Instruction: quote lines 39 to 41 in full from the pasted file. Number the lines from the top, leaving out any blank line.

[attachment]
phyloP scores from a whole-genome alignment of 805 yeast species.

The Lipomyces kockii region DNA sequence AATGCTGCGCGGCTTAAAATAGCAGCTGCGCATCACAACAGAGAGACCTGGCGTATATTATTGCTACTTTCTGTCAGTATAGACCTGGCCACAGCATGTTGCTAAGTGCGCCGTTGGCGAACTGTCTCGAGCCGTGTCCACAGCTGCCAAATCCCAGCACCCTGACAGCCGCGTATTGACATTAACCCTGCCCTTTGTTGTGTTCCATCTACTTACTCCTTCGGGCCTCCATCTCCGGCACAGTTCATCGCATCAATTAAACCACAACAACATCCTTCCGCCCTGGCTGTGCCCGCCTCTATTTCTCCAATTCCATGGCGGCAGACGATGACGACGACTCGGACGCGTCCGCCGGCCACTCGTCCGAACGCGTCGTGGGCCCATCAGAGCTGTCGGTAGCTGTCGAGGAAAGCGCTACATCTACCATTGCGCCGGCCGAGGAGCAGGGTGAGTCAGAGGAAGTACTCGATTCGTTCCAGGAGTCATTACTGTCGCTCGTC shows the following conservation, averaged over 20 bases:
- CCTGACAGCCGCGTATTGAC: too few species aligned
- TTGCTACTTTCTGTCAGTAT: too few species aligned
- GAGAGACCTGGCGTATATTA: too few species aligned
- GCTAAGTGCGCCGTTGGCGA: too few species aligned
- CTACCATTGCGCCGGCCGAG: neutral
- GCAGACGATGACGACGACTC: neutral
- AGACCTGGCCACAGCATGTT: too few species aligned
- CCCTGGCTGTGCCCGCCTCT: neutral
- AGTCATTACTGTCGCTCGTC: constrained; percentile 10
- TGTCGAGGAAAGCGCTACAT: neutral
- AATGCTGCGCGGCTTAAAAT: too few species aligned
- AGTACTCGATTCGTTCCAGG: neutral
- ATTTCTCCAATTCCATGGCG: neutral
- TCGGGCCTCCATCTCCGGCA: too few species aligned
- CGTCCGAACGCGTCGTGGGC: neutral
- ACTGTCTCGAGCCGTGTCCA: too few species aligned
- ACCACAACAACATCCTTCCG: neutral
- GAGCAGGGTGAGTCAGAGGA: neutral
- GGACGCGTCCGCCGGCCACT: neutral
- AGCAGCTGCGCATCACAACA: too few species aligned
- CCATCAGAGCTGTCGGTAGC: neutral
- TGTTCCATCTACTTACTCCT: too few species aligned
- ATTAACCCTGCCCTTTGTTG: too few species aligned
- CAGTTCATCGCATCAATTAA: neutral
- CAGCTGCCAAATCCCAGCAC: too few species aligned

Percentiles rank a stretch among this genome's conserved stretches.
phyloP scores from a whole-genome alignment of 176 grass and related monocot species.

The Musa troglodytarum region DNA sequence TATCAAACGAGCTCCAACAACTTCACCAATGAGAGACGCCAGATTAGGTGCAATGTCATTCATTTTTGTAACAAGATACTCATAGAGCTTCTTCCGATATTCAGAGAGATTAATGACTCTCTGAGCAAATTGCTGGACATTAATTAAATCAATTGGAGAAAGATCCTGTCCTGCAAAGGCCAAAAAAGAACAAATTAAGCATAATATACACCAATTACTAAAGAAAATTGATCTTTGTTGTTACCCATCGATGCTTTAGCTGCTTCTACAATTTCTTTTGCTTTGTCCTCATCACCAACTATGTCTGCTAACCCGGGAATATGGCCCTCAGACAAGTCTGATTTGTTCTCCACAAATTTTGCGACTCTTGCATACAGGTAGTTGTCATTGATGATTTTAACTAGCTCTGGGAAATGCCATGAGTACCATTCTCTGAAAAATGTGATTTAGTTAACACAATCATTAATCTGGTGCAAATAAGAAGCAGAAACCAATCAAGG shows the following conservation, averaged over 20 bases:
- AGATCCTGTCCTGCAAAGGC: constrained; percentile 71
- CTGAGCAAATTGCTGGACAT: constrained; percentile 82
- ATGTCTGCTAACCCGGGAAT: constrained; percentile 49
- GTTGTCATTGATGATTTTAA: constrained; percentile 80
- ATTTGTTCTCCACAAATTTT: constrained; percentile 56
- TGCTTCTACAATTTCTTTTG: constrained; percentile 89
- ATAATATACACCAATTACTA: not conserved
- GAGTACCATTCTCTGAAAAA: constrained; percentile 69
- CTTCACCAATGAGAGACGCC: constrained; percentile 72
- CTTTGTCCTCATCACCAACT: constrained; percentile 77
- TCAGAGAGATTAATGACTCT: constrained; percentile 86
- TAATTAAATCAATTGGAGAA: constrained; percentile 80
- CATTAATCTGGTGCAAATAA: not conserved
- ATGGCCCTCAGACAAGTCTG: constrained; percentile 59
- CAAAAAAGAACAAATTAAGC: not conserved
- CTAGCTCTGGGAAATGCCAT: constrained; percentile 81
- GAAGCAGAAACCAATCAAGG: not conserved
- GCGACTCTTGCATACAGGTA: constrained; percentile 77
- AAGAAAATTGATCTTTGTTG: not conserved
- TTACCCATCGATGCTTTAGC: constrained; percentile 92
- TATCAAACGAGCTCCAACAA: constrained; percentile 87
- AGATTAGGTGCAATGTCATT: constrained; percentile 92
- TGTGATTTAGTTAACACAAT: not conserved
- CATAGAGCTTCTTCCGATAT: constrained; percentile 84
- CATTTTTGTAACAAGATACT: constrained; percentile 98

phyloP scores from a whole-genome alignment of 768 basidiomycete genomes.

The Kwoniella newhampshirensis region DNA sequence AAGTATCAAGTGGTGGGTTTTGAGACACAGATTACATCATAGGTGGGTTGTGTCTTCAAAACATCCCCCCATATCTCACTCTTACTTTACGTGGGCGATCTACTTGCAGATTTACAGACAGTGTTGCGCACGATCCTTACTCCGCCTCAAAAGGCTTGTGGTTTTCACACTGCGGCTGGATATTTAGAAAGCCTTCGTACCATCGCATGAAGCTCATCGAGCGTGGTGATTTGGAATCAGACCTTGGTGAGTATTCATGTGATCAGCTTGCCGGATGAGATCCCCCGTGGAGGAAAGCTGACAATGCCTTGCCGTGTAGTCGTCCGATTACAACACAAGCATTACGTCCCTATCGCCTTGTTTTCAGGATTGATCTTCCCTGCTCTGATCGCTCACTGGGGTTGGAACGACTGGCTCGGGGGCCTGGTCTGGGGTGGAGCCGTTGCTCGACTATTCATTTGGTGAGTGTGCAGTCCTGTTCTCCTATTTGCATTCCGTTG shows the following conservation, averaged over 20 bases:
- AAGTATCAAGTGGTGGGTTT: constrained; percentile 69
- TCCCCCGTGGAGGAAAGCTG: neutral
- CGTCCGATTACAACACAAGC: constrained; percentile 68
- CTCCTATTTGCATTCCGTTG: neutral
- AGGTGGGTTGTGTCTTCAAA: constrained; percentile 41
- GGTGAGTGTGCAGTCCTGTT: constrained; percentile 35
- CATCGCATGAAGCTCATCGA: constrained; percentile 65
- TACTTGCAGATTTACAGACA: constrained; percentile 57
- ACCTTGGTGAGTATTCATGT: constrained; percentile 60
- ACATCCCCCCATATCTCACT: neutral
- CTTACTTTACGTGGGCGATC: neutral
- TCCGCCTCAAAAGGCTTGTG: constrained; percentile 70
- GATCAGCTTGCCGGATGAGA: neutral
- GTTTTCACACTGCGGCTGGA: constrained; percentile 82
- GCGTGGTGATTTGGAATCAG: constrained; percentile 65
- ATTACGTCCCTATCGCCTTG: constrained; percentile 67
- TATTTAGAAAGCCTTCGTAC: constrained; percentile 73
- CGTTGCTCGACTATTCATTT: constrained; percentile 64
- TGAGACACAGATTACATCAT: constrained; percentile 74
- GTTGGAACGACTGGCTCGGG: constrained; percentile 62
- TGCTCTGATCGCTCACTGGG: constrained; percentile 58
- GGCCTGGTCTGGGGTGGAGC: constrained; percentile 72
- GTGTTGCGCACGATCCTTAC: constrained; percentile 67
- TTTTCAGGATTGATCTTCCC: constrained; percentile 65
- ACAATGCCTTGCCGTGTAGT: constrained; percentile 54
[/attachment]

- CTTCACCAATGAGAGACGCC: constrained; percentile 72
- CTTTGTCCTCATCACCAACT: constrained; percentile 77
- TCAGAGAGATTAATGACTCT: constrained; percentile 86